Monday, May 18, 2009

Netroots Nation from the Shadows

I must preface this by saying I was in costume, hidden in the shadows and completely undetected, so for those of you worried about my ninja guise being unmasked fear not...thank American Apparel.

This past Saturday I had the opportunity to attend the Netroots Nation Salon in Chicago. The salon actually took place north of Chicago in the Rogers Park neighborhood joint, the No Exit Café. Along the walls Che Guevara posters and photos hung crookedly. The place reminded me of a lost era where worn wooden floors were a sign of customer traffic not deterioration. I entered as the panelists took to the stage with host Matt Filipowicz welcoming each one WWE announcer style. It was a rowdy start. The crowd was for the most part over 30 and white which was discouraging, however what I expected. Considering the locale of the venue and normal café-goers I did have a smidge of hope it would be a diverse crowd. *Sigh* We did fill the place to the brim, but that should be the case every time.

The panel included four respected voices on progressive issues, seated left to right:

Veronica Arreola, Viva La Feminista
Greg Palast, BBC, author of Armed Madhouse
Rick Perlstein, author of Nixonland, Before The Storm
Matthew Filipowicz, Huffington Post,
Ed Yohnka, ACLU-IL, Director of Communications And Public Policy

It began with Filipowicz discussing the current political scope offering his wit to the rage of America. Wing-nuts, torture, Obama oh my! He then was followed by each panelist giving their scope of certain issues, but the question at hand was “How do we set a fire under the feet of Obama?”

For sake of brevity in order:

Palast: I have no clue. The economy is important. Obama is Dr. Jekyll and Mr. Hyde. Appeal to both and you will win. It starts from the ground up. Detroit UAW are fugged. Obama is one cool dude, with juicy pecs.

Yohnka: Torture. Photos. Liberty and justice for all. No one who knows Obama is surprised by Obama. Cautious, central and conservative politician. Pose the questions to his face. Real issues, real people.

Perlstein: FDR history lesson. Past President’s psyche. Obama psyche. What’s facing Obama. Not sure what gets Obama’s goat. 350 million people in the world give him a reason to move.

Arreola: I am a woman and a minority and a mom. 1 out of 4 really? Hillary at least I knew when she would fail me. Obama I don’t trust him. Feminist, racial and people issues. Everybody issues. Obama is a politician.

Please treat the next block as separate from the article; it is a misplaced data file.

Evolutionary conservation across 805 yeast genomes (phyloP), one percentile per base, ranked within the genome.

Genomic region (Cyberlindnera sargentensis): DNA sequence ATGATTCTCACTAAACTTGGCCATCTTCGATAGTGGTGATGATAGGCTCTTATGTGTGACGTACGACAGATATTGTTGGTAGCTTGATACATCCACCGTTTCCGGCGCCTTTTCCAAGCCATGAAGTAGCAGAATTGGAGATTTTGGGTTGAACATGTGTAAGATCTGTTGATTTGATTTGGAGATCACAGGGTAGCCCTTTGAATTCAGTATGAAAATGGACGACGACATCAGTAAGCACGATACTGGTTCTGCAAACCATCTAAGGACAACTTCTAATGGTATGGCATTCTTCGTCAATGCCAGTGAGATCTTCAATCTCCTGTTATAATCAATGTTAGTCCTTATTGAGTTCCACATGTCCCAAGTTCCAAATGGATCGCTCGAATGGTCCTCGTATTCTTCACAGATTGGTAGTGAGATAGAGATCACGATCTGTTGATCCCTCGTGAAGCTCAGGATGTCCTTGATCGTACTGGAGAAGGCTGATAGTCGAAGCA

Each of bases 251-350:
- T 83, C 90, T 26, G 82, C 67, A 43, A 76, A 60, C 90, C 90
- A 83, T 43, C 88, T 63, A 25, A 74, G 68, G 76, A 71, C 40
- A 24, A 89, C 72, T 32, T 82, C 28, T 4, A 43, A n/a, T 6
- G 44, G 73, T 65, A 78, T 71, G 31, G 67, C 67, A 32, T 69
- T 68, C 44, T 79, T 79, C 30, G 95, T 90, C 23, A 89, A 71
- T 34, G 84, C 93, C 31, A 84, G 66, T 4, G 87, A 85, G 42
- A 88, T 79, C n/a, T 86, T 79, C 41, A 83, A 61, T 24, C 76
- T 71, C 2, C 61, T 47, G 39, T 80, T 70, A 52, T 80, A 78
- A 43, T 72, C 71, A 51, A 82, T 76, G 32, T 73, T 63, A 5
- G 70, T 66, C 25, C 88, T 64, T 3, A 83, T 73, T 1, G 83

It was interesting to see such individuals cascade their thoughts about the panel and try to develop (on site) a way to “push the progressive agenda.” Each offered different takes on the questions while postulating about our place in history. However none seemed to really have a definitive answer. Obama's personality was a topic of concern because of policy issues (Don’t Ask, Don’t Tell, Torture photos, and single payer healthcare) that deserve immediate attention. Palast argued that the economy and those losing their homes were of gravest concern, while Yohnka countered stating “we can walk and chew gum at the same time. “ It was a rather poignant response that garnered cheers from the audience.

The crowd that did participate in the open question and answer session with the panel mostly made statements. All had concerns about the state of America whether it was the financial sector (crooks and liars), the past administration (crooks and liars) and the current administration (liars not yet crooks). It was interesting how many scattered thoughts could be squeezed into one statement. The panel happened to hop on some of these with more earnest desire than others, but it made for solid discussion.

One point that surfaced through the myriad of discussion was Mayor Mao Daley. Here we were in Chicago gathered together for progressive issues, while we have the Mao of Chicago and his police state. Arreola noted that every time Daley comes up for re-election with a shrug of their shoulders to the corruption her friends check his box. It was the Aha! moment of the night as she and Yohnka pointed out the truth of Mao Daley and his rule.

The idea that it is just as important to push the progressive agenda locally as it is federally was quite the revelation. And it offered perhaps the best answer to the question, Obama is from Illinois. Obama lives in Chicago. If his city, our city, is pushing the progressive agenda aggressively with fervor and intelligence insisting on the change he so aptly campaigned upon, he will have no choice but to listen. The calm, cool and calculated Obama will have to act and act accordingly. Change can be and mean many things, after the salon it was clear change starts with the we and not the he.

For more information regarding the panelists, who I merely highlighted here, there are links on each of their names. I can not do their reputations any justice their works do not already account.

Conclusion: When's the next one Nation of Nets?

I am Frank Chow and I approved this message.


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